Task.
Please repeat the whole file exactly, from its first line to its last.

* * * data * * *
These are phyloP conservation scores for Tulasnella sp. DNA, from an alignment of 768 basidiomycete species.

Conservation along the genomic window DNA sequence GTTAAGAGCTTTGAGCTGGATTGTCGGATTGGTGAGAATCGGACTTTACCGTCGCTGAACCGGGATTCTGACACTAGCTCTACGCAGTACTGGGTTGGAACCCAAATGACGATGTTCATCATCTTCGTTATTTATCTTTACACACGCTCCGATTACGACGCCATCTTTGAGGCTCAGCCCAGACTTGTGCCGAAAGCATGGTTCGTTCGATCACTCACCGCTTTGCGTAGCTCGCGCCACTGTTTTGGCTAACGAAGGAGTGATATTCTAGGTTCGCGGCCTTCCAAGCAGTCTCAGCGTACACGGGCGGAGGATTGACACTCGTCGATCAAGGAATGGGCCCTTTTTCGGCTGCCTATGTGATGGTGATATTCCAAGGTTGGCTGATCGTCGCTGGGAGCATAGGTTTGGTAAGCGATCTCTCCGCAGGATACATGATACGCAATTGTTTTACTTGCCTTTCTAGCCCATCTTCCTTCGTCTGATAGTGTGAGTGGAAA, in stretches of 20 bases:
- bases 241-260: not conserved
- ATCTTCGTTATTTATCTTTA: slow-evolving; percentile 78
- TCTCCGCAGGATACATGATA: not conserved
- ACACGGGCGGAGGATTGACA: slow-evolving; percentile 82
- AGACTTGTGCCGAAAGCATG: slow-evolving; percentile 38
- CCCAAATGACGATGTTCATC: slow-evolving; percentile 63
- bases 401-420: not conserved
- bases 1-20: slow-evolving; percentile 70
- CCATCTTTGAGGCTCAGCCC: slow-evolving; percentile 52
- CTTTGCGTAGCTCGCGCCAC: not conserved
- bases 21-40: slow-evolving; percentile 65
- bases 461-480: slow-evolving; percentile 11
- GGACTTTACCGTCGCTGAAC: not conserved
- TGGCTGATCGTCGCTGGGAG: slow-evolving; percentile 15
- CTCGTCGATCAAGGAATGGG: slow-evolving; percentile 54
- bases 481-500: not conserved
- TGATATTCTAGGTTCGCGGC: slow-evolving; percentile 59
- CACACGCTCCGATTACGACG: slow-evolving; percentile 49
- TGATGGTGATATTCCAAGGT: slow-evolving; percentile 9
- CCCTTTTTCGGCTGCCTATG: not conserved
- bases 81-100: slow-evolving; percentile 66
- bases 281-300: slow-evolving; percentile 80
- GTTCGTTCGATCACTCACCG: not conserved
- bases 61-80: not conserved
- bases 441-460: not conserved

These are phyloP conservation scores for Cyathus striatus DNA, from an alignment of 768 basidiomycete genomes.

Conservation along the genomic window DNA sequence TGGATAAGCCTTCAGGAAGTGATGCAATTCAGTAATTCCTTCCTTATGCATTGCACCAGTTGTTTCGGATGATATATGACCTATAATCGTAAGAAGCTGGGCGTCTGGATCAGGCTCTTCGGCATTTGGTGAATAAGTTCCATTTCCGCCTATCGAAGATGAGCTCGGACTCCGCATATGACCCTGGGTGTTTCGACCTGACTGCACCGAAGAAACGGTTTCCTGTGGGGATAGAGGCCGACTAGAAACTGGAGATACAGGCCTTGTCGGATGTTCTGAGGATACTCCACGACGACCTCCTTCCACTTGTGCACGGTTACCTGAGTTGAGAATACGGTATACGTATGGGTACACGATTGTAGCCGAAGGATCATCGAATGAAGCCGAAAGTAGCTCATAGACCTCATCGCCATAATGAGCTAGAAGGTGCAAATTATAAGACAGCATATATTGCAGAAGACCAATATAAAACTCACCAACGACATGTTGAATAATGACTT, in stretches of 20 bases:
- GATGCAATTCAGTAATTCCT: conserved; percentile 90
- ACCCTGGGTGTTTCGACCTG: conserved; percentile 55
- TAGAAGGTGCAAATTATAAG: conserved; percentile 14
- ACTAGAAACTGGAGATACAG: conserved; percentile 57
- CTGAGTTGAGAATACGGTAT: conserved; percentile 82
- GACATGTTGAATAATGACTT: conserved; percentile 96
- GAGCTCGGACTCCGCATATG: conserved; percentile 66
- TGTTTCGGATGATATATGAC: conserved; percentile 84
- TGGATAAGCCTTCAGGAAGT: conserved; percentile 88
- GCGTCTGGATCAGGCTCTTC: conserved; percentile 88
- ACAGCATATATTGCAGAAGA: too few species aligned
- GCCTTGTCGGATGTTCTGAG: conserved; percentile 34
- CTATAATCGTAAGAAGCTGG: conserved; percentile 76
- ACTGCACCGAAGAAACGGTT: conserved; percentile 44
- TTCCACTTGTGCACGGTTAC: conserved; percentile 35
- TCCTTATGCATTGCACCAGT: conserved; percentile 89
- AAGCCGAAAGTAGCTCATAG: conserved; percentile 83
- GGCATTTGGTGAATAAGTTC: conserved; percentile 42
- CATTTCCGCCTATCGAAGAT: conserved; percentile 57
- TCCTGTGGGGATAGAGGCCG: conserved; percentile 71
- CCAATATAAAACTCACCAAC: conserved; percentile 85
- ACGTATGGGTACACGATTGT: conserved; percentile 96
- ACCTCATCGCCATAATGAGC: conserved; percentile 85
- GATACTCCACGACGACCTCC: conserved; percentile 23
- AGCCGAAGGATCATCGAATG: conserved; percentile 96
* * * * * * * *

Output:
These are phyloP conservation scores for Tulasnella sp. DNA, from an alignment of 768 basidiomycete species.

Conservation along the genomic window DNA sequence GTTAAGAGCTTTGAGCTGGATTGTCGGATTGGTGAGAATCGGACTTTACCGTCGCTGAACCGGGATTCTGACACTAGCTCTACGCAGTACTGGGTTGGAACCCAAATGACGATGTTCATCATCTTCGTTATTTATCTTTACACACGCTCCGATTACGACGCCATCTTTGAGGCTCAGCCCAGACTTGTGCCGAAAGCATGGTTCGTTCGATCACTCACCGCTTTGCGTAGCTCGCGCCACTGTTTTGGCTAACGAAGGAGTGATATTCTAGGTTCGCGGCCTTCCAAGCAGTCTCAGCGTACACGGGCGGAGGATTGACACTCGTCGATCAAGGAATGGGCCCTTTTTCGGCTGCCTATGTGATGGTGATATTCCAAGGTTGGCTGATCGTCGCTGGGAGCATAGGTTTGGTAAGCGATCTCTCCGCAGGATACATGATACGCAATTGTTTTACTTGCCTTTCTAGCCCATCTTCCTTCGTCTGATAGTGTGAGTGGAAA, in stretches of 20 bases:
- bases 241-260: not conserved
- ATCTTCGTTATTTATCTTTA: slow-evolving; percentile 78
- TCTCCGCAGGATACATGATA: not conserved
- ACACGGGCGGAGGATTGACA: slow-evolving; percentile 82
- AGACTTGTGCCGAAAGCATG: slow-evolving; percentile 38
- CCCAAATGACGATGTTCATC: slow-evolving; percentile 63
- bases 401-420: not conserved
- bases 1-20: slow-evolving; percentile 70
- CCATCTTTGAGGCTCAGCCC: slow-evolving; percentile 52
- CTTTGCGTAGCTCGCGCCAC: not conserved
- bases 21-40: slow-evolving; percentile 65
- bases 461-480: slow-evolving; percentile 11
- GGACTTTACCGTCGCTGAAC: not conserved
- TGGCTGATCGTCGCTGGGAG: slow-evolving; percentile 15
- CTCGTCGATCAAGGAATGGG: slow-evolving; percentile 54
- bases 481-500: not conserved
- TGATATTCTAGGTTCGCGGC: slow-evolving; percentile 59
- CACACGCTCCGATTACGACG: slow-evolving; percentile 49
- TGATGGTGATATTCCAAGGT: slow-evolving; percentile 9
- CCCTTTTTCGGCTGCCTATG: not conserved
- bases 81-100: slow-evolving; percentile 66
- bases 281-300: slow-evolving; percentile 80
- GTTCGTTCGATCACTCACCG: not conserved
- bases 61-80: not conserved
- bases 441-460: not conserved

These are phyloP conservation scores for Cyathus striatus DNA, from an alignment of 768 basidiomycete genomes.

Conservation along the genomic window DNA sequence TGGATAAGCCTTCAGGAAGTGATGCAATTCAGTAATTCCTTCCTTATGCATTGCACCAGTTGTTTCGGATGATATATGACCTATAATCGTAAGAAGCTGGGCGTCTGGATCAGGCTCTTCGGCATTTGGTGAATAAGTTCCATTTCCGCCTATCGAAGATGAGCTCGGACTCCGCATATGACCCTGGGTGTTTCGACCTGACTGCACCGAAGAAACGGTTTCCTGTGGGGATAGAGGCCGACTAGAAACTGGAGATACAGGCCTTGTCGGATGTTCTGAGGATACTCCACGACGACCTCCTTCCACTTGTGCACGGTTACCTGAGTTGAGAATACGGTATACGTATGGGTACACGATTGTAGCCGAAGGATCATCGAATGAAGCCGAAAGTAGCTCATAGACCTCATCGCCATAATGAGCTAGAAGGTGCAAATTATAAGACAGCATATATTGCAGAAGACCAATATAAAACTCACCAACGACATGTTGAATAATGACTT, in stretches of 20 bases:
- GATGCAATTCAGTAATTCCT: conserved; percentile 90
- ACCCTGGGTGTTTCGACCTG: conserved; percentile 55
- TAGAAGGTGCAAATTATAAG: conserved; percentile 14
- ACTAGAAACTGGAGATACAG: conserved; percentile 57
- CTGAGTTGAGAATACGGTAT: conserved; percentile 82
- GACATGTTGAATAATGACTT: conserved; percentile 96
- GAGCTCGGACTCCGCATATG: conserved; percentile 66
- TGTTTCGGATGATATATGAC: conserved; percentile 84
- TGGATAAGCCTTCAGGAAGT: conserved; percentile 88
- GCGTCTGGATCAGGCTCTTC: conserved; percentile 88
- ACAGCATATATTGCAGAAGA: too few species aligned
- GCCTTGTCGGATGTTCTGAG: conserved; percentile 34
- CTATAATCGTAAGAAGCTGG: conserved; percentile 76
- ACTGCACCGAAGAAACGGTT: conserved; percentile 44
- TTCCACTTGTGCACGGTTAC: conserved; percentile 35
- TCCTTATGCATTGCACCAGT: conserved; percentile 89
- AAGCCGAAAGTAGCTCATAG: conserved; percentile 83
- GGCATTTGGTGAATAAGTTC: conserved; percentile 42
- CATTTCCGCCTATCGAAGAT: conserved; percentile 57
- TCCTGTGGGGATAGAGGCCG: conserved; percentile 71
- CCAATATAAAACTCACCAAC: conserved; percentile 85
- ACGTATGGGTACACGATTGT: conserved; percentile 96
- ACCTCATCGCCATAATGAGC: conserved; percentile 85
- GATACTCCACGACGACCTCC: conserved; percentile 23
- AGCCGAAGGATCATCGAATG: conserved; percentile 96